A Very Full ‘Hollow’
Imagination Station reprises its faithful adaptation of Washington Irving’s spooky classic, “The Legend of Sleepy Hollow,” but it’s the troupe’s zany new prelude to the tale that makes the biggest hit.
The four-member troupe--Jennifer Brandt, Jake Eberle, Shari Getz and Jon Reed--begin the proceedings as themselves, preparing to meet onstage to plan their show.
In the first bit, early arrival Eberle is waiting for the others, not knowing that they’re hiding, preparing a practical joke: scary noises to make him think the theater is haunted and an ambush with squirt toys.
Irrepressible Reed then suggests a musical, and soon the four are bursting into song, boisterously telling the story of “Sleepy Hollow” to the tune of “Oklahoma,” with lively choreography.
This idea discarded, they launch into a five-minute version of the movie “Titanic,” a laugh-out-loud treat with Eberle in the “king of the world” Leonardo DiCaprio role, Getz as his love, and Reed and Brandt as everyone else, including both first-class and steerage passengers. The inspired hilarity is worth the price of admission.
After that, the actors do indeed do “Sleepy Hollow,” after choosing parts--Getz as the lovely “as plump as a partridge” Katrinka; tall Eberle as the scarecrow-like, vain and gluttonous Ichabod Crane; Brandt as several characters, young and old; and Reed as Katrinka’s mischievous admirer.
Reed, who’d rather play any other role, protests that he doesn’t have the “curly black hair” for the part of the stalwart Brom; the cast obligingly changes the description, giving Brom “stubble and a broad, gleaming forehead.”
When the tale gets underway, however, few liberties are taken with Irving’s language. Excerpts from the story play out on an almost bare stage against a black curtain, in well-timed vignettes and storytelling narrative.
The actors play their parts with zest; Irving didn’t envision a handsome Ichabod, but Eberle, while lacking such attributes as “huge ears, a long snipe nose and spindle neck,” makes up for his good looks with comically ungainly physical movement. Brandt brings notable animation to her secondary roles.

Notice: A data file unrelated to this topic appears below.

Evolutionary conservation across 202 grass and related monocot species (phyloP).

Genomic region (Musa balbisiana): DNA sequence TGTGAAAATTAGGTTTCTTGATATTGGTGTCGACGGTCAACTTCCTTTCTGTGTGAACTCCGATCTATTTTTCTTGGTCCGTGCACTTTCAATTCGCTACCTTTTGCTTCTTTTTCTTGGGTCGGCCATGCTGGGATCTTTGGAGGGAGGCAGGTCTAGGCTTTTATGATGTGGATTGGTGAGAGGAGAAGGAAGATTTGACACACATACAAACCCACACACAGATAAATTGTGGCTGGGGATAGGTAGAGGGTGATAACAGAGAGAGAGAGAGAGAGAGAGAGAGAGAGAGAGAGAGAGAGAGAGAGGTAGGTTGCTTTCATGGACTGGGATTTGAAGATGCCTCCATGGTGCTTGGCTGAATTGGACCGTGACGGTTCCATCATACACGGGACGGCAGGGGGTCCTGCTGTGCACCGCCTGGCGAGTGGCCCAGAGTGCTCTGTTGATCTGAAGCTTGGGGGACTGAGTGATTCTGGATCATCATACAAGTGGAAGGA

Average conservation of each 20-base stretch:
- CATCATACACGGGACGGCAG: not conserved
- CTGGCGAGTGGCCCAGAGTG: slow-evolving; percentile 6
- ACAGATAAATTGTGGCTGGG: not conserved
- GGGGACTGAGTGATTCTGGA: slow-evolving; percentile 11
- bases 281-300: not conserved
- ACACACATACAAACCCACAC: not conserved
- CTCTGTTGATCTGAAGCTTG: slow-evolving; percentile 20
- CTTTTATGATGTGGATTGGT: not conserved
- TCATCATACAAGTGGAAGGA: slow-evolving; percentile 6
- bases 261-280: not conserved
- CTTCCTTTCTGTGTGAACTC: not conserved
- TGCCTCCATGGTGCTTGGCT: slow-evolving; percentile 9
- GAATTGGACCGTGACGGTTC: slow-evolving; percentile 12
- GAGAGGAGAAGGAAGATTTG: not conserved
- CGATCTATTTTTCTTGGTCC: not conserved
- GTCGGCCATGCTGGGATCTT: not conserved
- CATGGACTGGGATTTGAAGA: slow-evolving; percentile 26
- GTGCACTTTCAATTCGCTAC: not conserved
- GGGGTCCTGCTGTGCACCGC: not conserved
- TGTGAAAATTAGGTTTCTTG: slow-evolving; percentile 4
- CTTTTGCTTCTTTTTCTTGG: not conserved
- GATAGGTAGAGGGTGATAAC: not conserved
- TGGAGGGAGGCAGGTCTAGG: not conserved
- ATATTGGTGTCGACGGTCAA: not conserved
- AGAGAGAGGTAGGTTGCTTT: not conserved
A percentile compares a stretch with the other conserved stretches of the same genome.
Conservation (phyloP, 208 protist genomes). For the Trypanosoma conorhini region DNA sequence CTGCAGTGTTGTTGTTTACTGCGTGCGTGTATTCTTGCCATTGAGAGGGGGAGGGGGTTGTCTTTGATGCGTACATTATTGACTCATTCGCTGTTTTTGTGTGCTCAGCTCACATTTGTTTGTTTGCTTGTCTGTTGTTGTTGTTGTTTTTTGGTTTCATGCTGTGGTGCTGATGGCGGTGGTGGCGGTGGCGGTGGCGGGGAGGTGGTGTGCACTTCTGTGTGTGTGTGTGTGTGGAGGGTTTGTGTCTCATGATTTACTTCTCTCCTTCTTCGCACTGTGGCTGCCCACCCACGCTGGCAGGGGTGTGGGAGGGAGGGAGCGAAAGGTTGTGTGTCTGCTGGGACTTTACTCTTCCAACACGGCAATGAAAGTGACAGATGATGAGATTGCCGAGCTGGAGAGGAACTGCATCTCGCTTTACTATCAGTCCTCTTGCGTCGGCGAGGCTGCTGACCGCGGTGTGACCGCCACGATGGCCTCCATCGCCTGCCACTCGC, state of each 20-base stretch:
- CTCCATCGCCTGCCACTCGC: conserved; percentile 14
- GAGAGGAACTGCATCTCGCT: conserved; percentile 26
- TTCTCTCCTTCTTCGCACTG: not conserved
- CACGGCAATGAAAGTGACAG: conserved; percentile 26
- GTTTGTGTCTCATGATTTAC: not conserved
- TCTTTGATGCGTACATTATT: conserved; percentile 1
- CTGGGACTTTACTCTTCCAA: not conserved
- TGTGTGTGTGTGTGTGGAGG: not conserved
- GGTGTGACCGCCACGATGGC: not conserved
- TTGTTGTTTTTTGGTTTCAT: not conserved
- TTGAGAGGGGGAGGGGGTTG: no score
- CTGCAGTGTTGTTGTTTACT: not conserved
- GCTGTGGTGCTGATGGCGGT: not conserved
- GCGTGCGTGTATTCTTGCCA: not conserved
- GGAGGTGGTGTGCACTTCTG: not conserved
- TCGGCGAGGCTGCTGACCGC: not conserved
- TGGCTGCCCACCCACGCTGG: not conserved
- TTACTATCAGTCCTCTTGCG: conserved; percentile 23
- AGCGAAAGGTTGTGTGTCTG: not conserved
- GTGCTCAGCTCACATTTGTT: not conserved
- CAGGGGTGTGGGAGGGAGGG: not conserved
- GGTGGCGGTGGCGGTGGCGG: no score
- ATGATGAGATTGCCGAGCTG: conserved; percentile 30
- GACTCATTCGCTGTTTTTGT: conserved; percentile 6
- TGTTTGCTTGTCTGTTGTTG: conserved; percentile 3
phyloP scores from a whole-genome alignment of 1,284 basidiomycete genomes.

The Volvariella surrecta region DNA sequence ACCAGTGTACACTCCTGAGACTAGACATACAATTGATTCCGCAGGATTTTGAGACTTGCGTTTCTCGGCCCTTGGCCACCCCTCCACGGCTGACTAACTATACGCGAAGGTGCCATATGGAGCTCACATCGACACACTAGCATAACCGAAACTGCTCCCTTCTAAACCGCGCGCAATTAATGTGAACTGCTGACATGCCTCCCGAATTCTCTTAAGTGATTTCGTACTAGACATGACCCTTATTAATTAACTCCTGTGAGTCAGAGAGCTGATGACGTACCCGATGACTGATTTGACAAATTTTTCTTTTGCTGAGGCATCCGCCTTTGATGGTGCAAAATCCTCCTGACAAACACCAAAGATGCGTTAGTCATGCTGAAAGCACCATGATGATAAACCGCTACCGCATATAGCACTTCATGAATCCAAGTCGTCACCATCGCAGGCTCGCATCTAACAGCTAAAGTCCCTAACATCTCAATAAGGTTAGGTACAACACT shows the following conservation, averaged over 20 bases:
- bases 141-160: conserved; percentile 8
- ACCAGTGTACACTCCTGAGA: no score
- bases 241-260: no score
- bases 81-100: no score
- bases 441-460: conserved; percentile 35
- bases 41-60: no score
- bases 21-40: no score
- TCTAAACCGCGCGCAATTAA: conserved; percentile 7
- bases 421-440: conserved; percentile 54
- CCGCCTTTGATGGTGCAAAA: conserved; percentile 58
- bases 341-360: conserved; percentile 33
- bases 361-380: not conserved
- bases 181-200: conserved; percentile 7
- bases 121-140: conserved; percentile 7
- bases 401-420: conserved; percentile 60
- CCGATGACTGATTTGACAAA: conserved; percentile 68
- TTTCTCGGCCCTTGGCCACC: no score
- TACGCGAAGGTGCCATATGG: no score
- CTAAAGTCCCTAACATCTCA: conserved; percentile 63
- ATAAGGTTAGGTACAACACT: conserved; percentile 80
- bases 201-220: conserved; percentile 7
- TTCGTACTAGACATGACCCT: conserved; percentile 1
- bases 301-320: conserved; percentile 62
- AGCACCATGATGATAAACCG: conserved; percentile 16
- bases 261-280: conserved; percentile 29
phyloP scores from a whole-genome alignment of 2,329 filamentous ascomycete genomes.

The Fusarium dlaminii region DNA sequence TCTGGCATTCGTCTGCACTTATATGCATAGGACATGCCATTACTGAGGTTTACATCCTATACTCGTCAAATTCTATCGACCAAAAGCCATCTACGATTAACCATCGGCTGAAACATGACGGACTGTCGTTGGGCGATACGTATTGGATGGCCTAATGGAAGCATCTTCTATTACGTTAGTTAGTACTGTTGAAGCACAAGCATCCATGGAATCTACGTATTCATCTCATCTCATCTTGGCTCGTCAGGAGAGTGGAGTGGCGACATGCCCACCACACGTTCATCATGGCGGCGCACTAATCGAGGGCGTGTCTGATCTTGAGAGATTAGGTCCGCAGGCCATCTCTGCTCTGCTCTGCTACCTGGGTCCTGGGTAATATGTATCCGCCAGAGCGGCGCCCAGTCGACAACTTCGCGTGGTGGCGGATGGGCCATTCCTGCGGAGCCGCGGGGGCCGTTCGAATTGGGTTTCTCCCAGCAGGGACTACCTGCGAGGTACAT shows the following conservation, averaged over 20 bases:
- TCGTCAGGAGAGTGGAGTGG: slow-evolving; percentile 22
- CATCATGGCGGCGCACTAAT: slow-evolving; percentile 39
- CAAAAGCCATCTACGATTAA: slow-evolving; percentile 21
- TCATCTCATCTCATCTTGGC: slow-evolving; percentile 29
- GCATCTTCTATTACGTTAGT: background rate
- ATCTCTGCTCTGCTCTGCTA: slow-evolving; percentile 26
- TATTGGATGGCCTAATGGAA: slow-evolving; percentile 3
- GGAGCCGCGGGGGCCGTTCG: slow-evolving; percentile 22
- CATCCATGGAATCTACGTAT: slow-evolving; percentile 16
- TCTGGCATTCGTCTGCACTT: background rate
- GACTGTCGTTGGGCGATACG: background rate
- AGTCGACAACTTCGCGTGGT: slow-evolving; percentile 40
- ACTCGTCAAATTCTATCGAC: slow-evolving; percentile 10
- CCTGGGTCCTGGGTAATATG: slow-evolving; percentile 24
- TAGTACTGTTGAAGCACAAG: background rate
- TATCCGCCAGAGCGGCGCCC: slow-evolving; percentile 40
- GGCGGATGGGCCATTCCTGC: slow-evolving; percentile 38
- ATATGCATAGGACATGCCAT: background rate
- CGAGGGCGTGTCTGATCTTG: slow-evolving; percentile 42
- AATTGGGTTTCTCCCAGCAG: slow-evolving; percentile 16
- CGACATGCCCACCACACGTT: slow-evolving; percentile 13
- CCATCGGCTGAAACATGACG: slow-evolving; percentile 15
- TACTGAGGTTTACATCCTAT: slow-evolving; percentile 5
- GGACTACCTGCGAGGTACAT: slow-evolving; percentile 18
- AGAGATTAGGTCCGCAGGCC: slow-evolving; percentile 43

The restaged ending, with Ichabod fleeing an unseen Headless Horseman, is tighter than before, but lighting effects are essential to giving it impact and timing. Unfortunately, there was a problem at a recent performance, the only bobble in Craig Manrique’s otherwise fine-tuned lighting design.
* “The Legend of Sleepy Hollow,” Morgan-Wixson Theatre, 2627 Pico Blvd., Santa Monica. Saturdays, 10 a.m. and noon; Sundays, 11:30 a.m. Through Nov. 1. $5-$7. (310) 828-7519.
Book Bashes: Every Picture Tells a Story hosts two special events this week. Tonight, film stars Angela Bassett and Courtney B. Vance will perform a reading of “To Every Thing There Is a Season,” the new children’s book by multiple-award-winning artists Leo and Diane Dillon. Harlan Ellison will speak and the International Children’s Choir will perform.
The event celebrates the Dillons’ 40th picture book, with vivid illustrations in different art styles, inspired by the words of the Ecclesiastes verse, from which the book takes its name.
On Saturday, Brian Froud, known for his international bestseller, “Faeries,” and for his film collaborations with Jim Henson (“Dark Crystal” and “Labyrinth”), will speak about his art. The event includes an introduction by D’Arcy of Smashing Pumpkins, plus Halloween entertainment. “Good Faeries, Bad Faeries: The Art of Brian Froud” will be on exhibit through Nov. 7, along with the work of doll-maker, sculptor and “Yoda” designer Wendy Froud.
* “To Every Thing There Is a Season,” tonight 7:30 to 9:30 p.m.; “Halloween Reception With Brian Froud,” Saturday, 5 to 8 p.m. Every Picture Tells a Story, 7525 Beverly Blvd., Los Angeles, (323) 932-6070.
Israeli Educational Theater Troupe: Making its American debut, the Orna Porat National Theater for Children and Youth, an Israeli troupe specializing in educational theater, will present “Shmulik and Zohara,” a true love story about a couple who find themselves in a struggle between their dreams and their patriotic duty in post-World War II Palestine.
The performance, at the University of Judaism’s Gindi Auditorium on Sunday, will re-create the songs, dress and background that characterized Israel on the eve of its nationhood. It is presented as part of the Jewish Federation’s Los Angeles-Tel Aviv Partnership.
* ‘Shmulik and Zohara,” University of Judaism, Gindi Auditorium, Sunday, 4 (in Hebrew) and 7 p.m. (in English). $5. (323) 761-8157.